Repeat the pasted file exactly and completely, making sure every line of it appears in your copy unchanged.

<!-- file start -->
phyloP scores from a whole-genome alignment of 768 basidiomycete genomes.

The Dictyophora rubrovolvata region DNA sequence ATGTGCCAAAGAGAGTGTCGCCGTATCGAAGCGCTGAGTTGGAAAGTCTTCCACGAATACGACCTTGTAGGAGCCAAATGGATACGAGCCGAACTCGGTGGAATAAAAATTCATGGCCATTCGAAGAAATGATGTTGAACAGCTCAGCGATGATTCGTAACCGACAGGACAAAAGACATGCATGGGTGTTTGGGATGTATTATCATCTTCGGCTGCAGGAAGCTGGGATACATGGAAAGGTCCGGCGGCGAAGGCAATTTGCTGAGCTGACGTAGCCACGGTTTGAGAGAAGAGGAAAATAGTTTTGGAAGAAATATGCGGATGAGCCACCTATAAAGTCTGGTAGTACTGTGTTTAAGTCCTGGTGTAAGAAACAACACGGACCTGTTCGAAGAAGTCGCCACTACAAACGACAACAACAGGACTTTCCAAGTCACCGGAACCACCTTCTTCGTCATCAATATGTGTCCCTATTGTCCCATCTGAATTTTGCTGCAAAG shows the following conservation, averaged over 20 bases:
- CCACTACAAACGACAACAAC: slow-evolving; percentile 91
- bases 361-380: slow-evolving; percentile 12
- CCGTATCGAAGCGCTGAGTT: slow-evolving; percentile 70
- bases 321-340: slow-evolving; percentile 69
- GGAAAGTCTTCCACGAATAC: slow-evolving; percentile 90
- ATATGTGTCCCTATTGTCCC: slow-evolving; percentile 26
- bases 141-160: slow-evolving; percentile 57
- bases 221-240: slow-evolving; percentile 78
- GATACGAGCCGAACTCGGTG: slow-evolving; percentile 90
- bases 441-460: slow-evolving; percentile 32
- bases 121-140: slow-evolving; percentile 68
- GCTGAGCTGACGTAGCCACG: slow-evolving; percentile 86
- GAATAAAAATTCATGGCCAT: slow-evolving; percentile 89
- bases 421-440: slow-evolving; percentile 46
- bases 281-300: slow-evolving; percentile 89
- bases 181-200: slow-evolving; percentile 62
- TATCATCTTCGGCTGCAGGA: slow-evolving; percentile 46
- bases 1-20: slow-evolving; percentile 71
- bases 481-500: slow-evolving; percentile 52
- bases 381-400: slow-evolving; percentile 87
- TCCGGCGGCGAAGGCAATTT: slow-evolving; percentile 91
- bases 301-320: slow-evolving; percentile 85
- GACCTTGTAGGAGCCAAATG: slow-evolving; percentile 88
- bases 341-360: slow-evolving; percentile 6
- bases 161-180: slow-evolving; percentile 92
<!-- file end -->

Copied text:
phyloP scores from a whole-genome alignment of 768 basidiomycete genomes.

The Dictyophora rubrovolvata region DNA sequence ATGTGCCAAAGAGAGTGTCGCCGTATCGAAGCGCTGAGTTGGAAAGTCTTCCACGAATACGACCTTGTAGGAGCCAAATGGATACGAGCCGAACTCGGTGGAATAAAAATTCATGGCCATTCGAAGAAATGATGTTGAACAGCTCAGCGATGATTCGTAACCGACAGGACAAAAGACATGCATGGGTGTTTGGGATGTATTATCATCTTCGGCTGCAGGAAGCTGGGATACATGGAAAGGTCCGGCGGCGAAGGCAATTTGCTGAGCTGACGTAGCCACGGTTTGAGAGAAGAGGAAAATAGTTTTGGAAGAAATATGCGGATGAGCCACCTATAAAGTCTGGTAGTACTGTGTTTAAGTCCTGGTGTAAGAAACAACACGGACCTGTTCGAAGAAGTCGCCACTACAAACGACAACAACAGGACTTTCCAAGTCACCGGAACCACCTTCTTCGTCATCAATATGTGTCCCTATTGTCCCATCTGAATTTTGCTGCAAAG shows the following conservation, averaged over 20 bases:
- CCACTACAAACGACAACAAC: slow-evolving; percentile 91
- bases 361-380: slow-evolving; percentile 12
- CCGTATCGAAGCGCTGAGTT: slow-evolving; percentile 70
- bases 321-340: slow-evolving; percentile 69
- GGAAAGTCTTCCACGAATAC: slow-evolving; percentile 90
- ATATGTGTCCCTATTGTCCC: slow-evolving; percentile 26
- bases 141-160: slow-evolving; percentile 57
- bases 221-240: slow-evolving; percentile 78
- GATACGAGCCGAACTCGGTG: slow-evolving; percentile 90
- bases 441-460: slow-evolving; percentile 32
- bases 121-140: slow-evolving; percentile 68
- GCTGAGCTGACGTAGCCACG: slow-evolving; percentile 86
- GAATAAAAATTCATGGCCAT: slow-evolving; percentile 89
- bases 421-440: slow-evolving; percentile 46
- bases 281-300: slow-evolving; percentile 89
- bases 181-200: slow-evolving; percentile 62
- TATCATCTTCGGCTGCAGGA: slow-evolving; percentile 46
- bases 1-20: slow-evolving; percentile 71
- bases 481-500: slow-evolving; percentile 52
- bases 381-400: slow-evolving; percentile 87
- TCCGGCGGCGAAGGCAATTT: slow-evolving; percentile 91
- bases 301-320: slow-evolving; percentile 85
- GACCTTGTAGGAGCCAAATG: slow-evolving; percentile 88
- bases 341-360: slow-evolving; percentile 6
- bases 161-180: slow-evolving; percentile 92